Corporate Governance and Executive Remuneration: Rediscovering Managerial Positional Conflict

University of New South Wales Law Journal, Vol. 25, p. 294, 2002

Vanderbilt Law and Economics Research Paper No. 03-02

40 Pages Posted: 11 Feb 2003 Last revised: 17 Nov 2010

See all articles by Jennifer G. Hill

Jennifer G. Hill

Monash University Faculty of Law; European Corporate Governance Institute (ECGI)

Charles M. Yablon

Yeshiva University - Benjamin N. Cardozo School of Law

Date Written: November 15, 2010

Abstract

Like the US, Australia has in recent times experienced a number of dramatic corporate collapses, such as HIH and One.Tel, in which executive remuneration appears as an interesting subtext. While there has been a tendency to view executive remuneration as a specialized topic, its connection to these corporate collapses emphasizes the fact that executive remuneration presents general corporate governance problems in a highly concentrated form. This article, which discusses a number of recent scandals and developments relating to executive remuneration in Australia, argues that segregation of executive remuneration from other areas of corporate law may lead to dangerous tunnel vision. Professor Eisenberg has spoken of management's positional conflict of interest, due to management's broad range of discretions and relative autonomy within the public corporation. The article considers some ways in which management's positional conflict of interest, particularly in the area of disclosure, may interact with (and potentially subvert) the goals of contemporary performance-based pay schemes.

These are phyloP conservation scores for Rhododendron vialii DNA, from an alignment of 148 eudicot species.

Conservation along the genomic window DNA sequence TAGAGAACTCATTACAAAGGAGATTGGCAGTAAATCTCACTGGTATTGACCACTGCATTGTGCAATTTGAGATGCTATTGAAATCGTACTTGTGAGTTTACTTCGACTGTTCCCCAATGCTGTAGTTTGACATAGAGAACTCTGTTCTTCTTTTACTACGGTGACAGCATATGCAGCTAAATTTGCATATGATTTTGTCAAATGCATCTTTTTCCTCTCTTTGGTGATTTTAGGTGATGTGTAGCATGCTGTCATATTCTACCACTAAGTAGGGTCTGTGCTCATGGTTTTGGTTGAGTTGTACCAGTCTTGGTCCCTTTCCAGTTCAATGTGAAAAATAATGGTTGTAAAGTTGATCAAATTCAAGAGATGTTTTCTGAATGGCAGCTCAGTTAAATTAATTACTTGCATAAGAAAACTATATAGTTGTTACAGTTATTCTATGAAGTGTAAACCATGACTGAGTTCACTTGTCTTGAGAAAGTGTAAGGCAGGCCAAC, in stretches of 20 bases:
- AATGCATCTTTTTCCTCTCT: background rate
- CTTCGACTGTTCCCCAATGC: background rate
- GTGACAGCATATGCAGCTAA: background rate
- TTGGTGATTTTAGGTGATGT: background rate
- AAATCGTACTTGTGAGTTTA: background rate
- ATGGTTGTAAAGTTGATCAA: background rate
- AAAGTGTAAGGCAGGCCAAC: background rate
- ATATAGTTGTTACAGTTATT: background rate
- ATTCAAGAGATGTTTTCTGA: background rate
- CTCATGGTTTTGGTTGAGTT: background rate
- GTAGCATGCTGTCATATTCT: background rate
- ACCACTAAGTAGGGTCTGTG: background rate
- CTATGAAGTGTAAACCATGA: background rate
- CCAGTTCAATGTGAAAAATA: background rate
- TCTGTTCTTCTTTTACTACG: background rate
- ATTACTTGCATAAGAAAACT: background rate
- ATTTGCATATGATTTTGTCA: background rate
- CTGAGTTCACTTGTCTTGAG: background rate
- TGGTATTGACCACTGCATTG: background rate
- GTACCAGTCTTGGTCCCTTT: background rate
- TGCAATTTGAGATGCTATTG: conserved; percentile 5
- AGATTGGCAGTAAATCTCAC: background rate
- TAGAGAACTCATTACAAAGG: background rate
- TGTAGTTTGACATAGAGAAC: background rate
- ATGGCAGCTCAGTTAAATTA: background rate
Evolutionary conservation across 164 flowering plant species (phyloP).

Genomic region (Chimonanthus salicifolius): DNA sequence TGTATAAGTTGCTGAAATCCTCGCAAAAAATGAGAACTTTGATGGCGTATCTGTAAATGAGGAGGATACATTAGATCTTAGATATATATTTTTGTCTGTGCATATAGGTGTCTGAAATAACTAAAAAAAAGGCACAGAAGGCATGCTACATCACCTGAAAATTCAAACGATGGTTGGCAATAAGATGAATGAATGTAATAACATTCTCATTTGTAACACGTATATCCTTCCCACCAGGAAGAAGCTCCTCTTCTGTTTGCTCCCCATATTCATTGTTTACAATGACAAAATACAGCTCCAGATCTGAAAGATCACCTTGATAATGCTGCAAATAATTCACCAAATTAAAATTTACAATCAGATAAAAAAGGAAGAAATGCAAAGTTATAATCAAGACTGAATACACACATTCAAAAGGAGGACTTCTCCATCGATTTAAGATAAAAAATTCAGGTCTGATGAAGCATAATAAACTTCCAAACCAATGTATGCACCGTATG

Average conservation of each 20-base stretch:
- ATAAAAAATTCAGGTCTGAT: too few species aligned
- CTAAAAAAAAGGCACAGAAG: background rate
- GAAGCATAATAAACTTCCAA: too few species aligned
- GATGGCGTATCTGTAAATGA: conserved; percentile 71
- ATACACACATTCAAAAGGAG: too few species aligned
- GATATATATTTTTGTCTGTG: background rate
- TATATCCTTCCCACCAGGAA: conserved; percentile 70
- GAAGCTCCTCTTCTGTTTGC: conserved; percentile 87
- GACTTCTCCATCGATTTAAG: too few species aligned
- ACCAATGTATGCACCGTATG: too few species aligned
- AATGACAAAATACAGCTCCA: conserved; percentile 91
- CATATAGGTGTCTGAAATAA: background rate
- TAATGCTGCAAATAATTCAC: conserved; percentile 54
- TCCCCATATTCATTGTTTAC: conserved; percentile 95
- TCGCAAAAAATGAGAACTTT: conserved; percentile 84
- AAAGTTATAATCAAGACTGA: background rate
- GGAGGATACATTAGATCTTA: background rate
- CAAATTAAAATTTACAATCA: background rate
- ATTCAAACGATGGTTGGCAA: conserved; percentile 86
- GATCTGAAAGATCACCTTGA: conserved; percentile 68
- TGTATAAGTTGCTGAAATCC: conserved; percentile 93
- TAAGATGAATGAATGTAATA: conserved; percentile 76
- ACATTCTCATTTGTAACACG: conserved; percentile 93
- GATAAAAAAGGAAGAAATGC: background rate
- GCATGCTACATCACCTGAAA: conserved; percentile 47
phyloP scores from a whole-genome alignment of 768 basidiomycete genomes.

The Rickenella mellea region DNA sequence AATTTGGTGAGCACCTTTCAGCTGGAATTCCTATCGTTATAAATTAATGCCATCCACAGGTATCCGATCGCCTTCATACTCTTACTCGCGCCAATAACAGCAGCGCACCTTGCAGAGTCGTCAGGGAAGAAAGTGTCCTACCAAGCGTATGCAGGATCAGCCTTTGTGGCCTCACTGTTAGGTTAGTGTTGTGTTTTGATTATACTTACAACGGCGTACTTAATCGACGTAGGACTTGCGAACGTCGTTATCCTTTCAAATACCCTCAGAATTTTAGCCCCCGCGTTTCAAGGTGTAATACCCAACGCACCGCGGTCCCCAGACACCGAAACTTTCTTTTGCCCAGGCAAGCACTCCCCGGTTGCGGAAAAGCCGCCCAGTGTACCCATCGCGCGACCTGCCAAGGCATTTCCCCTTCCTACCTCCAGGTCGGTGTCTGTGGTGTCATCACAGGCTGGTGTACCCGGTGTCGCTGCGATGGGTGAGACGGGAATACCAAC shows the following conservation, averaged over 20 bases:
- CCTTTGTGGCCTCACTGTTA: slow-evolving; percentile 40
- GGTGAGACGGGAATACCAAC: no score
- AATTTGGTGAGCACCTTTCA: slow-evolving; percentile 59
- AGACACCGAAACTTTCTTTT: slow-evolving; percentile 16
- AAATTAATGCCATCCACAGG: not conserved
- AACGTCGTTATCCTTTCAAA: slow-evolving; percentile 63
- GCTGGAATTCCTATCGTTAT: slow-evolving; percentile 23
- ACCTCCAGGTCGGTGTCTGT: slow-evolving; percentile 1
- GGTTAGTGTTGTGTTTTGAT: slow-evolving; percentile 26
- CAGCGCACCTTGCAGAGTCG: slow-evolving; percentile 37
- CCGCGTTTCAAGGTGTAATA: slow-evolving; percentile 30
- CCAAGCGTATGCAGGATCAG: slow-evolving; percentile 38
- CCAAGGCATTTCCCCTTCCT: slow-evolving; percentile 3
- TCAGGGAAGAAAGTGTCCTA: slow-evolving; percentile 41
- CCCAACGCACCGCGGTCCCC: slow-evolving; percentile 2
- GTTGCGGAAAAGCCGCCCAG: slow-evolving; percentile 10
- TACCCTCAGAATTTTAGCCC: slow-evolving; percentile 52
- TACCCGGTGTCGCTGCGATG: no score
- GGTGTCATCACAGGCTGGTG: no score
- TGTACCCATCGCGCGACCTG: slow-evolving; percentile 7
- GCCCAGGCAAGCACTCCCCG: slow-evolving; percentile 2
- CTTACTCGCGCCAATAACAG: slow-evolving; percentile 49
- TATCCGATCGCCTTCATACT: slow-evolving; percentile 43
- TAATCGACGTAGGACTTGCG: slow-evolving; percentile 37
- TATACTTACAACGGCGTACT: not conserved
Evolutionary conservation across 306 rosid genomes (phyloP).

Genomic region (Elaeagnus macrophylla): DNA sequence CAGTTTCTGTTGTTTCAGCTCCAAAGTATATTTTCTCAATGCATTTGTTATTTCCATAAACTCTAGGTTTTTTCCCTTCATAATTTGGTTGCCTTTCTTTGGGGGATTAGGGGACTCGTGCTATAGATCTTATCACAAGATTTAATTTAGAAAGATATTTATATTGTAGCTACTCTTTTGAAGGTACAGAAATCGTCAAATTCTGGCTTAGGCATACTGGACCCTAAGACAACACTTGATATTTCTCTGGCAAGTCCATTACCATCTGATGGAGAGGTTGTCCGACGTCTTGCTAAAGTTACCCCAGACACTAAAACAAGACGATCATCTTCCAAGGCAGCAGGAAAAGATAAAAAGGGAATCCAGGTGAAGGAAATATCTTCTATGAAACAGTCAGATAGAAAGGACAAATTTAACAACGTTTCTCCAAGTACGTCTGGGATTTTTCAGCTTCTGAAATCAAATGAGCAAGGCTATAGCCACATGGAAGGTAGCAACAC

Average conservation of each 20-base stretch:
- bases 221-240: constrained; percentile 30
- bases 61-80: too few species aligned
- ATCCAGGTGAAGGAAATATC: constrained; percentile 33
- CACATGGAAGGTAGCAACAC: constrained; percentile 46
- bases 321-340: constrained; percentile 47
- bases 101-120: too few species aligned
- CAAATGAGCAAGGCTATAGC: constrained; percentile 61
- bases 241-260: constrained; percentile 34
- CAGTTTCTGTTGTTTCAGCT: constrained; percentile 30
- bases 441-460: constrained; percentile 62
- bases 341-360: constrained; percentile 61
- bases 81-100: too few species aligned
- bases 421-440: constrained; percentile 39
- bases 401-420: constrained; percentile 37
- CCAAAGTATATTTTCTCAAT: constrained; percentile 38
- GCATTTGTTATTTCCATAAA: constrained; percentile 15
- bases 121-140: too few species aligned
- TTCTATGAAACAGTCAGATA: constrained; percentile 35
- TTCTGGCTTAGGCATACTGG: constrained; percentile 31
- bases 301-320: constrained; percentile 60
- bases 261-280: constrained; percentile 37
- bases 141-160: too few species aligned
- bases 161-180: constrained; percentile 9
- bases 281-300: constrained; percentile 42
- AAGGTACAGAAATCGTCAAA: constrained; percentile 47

Keywords: Corporate governance, corporate scandals, CEO compensation, executive remuneration, performance-based pay, stock options, managerial positional conflict, disclosure

JEL Classification: G34, G38, J33, K22, K33, M52

Suggested Citation

Hill, Jennifer G. and Yablon, Charles M., Corporate Governance and Executive Remuneration: Rediscovering Managerial Positional Conflict (November 15, 2010). University of New South Wales Law Journal, Vol. 25, p. 294, 2002; Vanderbilt Law and Economics Research Paper No. 03-02. Available at SSRN: https://ssrn.com/abstract=375240 or http://dx.doi.org/10.2139/ssrn.375240

Jennifer G. Hill (Contact Author)

Monash University Faculty of Law ( email )

Building 15
Clayton Campus
Melbourne, NSW 3800
Australia
+61 3 99053838 (Phone)

European Corporate Governance Institute (ECGI)

c/o ECARES ULB CP 114
B-1050 Brussels
Belgium

Charles M. Yablon

Yeshiva University - Benjamin N. Cardozo School of Law ( email )

55 Fifth Ave.
New York, NY 10003
United States
212-790-0200 (Phone)
212-790-0205 (Fax)

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